Does teaching English abroad look bad on a resume?

Hi Nima,

The answer to your question depends very much on where you are in your experience-building cycle. If you have already demonstrated your international acumen by doing a couple of internships abroad, and if you are finished your degree (preferably a master’s degree), then you should be looking for employment rather than teaching English. On the other hand, if you're still in the middle of your experience-building stage, or if you are launching your international career and using teaching English as a stepping stone to other careers (e.g. teaching English at a law school abroad, or with a human rights umbrella organization abroad), then teaching English abroad is a good choice. You are still under the age of 27, so from my perspective you still have time for one more wonderful experience abroad. When you are over 28, you should really begin thinking about a career path.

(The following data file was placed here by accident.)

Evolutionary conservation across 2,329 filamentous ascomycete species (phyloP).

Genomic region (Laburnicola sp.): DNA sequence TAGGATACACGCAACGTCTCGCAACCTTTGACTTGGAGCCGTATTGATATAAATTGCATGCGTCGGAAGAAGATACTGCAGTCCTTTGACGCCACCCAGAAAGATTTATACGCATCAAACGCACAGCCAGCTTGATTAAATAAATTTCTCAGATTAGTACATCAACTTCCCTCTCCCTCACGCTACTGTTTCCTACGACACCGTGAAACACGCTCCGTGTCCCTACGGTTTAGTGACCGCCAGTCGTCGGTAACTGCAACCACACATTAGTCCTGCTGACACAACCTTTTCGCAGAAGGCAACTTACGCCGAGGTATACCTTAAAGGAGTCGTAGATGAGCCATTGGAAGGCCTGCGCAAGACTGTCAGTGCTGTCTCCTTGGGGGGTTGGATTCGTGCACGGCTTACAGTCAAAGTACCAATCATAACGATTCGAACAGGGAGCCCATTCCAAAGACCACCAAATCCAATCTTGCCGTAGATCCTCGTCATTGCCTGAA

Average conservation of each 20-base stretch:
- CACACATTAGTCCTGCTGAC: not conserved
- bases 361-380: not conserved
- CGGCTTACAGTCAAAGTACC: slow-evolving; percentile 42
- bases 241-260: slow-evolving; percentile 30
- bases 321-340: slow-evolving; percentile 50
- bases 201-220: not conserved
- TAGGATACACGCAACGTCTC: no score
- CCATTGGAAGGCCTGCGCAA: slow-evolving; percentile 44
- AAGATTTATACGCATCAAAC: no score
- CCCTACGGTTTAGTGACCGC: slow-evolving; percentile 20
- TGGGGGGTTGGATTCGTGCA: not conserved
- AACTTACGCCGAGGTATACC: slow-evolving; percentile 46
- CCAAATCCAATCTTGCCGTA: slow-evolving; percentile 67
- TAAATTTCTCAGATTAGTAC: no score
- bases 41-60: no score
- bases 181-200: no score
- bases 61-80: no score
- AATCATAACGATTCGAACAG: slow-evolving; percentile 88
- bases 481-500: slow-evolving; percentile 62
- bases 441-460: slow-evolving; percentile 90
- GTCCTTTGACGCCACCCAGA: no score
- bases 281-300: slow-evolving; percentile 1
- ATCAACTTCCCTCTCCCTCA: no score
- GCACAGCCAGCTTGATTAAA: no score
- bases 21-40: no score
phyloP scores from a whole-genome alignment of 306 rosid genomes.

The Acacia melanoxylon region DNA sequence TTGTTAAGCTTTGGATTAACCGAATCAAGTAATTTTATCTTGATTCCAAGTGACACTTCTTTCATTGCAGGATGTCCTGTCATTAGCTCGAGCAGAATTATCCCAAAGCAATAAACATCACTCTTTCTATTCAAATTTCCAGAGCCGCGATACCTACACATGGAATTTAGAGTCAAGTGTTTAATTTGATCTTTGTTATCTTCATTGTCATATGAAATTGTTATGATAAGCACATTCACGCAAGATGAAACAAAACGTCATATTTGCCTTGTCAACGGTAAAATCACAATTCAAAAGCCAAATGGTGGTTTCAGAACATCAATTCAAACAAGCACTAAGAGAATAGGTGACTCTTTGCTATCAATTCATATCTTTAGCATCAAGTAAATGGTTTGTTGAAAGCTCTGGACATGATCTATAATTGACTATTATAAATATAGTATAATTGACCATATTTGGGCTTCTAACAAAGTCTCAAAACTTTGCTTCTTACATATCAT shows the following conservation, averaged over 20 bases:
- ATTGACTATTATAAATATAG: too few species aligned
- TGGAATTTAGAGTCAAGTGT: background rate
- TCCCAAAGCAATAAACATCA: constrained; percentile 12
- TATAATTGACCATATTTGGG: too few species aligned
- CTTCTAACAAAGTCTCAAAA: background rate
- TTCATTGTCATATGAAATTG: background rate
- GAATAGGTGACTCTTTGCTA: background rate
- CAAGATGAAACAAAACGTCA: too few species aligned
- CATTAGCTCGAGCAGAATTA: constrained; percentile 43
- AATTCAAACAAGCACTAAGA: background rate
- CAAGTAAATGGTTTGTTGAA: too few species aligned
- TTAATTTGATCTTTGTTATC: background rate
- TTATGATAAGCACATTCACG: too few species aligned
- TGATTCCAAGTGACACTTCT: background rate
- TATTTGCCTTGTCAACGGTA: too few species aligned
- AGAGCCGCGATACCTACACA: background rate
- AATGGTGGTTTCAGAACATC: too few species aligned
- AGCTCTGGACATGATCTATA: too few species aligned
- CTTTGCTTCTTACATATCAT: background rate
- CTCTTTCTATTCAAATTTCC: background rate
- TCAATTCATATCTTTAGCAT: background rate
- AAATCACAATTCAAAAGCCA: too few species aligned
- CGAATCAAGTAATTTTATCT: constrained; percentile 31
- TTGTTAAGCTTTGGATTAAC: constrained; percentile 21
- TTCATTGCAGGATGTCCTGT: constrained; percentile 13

If you are looking for inspiration on what types of job may interest you, consult Resources for the International Job Search (for registered users).

All the best,

Full question: 

I have been reading MyWorldAbroad on and off for a few years, and following the MyWorldBlog since it started. I've found it to be inspiring and useful. I would like your opinion about teaching English in Asia. I have done several internships abroad that have all been (more or less) related to law and human rights. I have heard that in terms of seeking future employment and continuing on my career path, an experience teaching English abroad could have a negative impact and that some employers might see it as a way of “running away from your life.” Do you believe this to be the case, or do you think it would be perceived as a demonstration of interest in different cultures and languages? 

-Nima, 25, Montreal, QC